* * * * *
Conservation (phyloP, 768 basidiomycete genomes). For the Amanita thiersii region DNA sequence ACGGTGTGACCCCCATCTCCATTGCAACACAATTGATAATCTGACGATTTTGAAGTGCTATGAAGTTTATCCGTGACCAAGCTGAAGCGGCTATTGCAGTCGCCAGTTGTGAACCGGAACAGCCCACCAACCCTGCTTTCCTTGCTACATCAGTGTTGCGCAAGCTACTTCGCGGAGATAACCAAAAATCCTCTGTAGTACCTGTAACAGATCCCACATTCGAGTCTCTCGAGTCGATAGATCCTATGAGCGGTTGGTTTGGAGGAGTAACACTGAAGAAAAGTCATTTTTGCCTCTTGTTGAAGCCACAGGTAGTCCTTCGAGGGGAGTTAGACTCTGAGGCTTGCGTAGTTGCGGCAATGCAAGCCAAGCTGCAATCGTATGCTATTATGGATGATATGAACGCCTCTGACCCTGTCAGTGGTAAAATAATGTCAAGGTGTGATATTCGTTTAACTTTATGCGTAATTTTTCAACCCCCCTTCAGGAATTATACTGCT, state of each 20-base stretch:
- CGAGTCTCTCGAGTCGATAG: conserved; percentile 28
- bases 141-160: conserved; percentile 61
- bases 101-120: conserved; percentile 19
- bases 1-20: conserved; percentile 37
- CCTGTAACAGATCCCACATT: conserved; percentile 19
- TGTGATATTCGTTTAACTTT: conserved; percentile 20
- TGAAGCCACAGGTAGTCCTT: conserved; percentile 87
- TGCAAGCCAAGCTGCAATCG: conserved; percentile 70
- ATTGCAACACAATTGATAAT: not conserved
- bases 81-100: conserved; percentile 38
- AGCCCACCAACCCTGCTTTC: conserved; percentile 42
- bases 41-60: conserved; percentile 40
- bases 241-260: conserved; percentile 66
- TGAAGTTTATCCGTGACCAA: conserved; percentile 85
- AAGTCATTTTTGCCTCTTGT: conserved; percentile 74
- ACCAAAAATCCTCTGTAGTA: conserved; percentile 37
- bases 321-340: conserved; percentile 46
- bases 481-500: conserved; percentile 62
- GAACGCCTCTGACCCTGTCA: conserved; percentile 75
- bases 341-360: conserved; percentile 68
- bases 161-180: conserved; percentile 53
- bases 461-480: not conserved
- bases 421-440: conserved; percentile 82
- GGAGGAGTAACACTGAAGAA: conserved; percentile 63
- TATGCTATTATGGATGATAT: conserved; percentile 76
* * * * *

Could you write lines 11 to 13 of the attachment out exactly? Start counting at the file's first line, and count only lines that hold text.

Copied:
- bases 81-100: conserved; percentile 38
- AGCCCACCAACCCTGCTTTC: conserved; percentile 42
- bases 41-60: conserved; percentile 40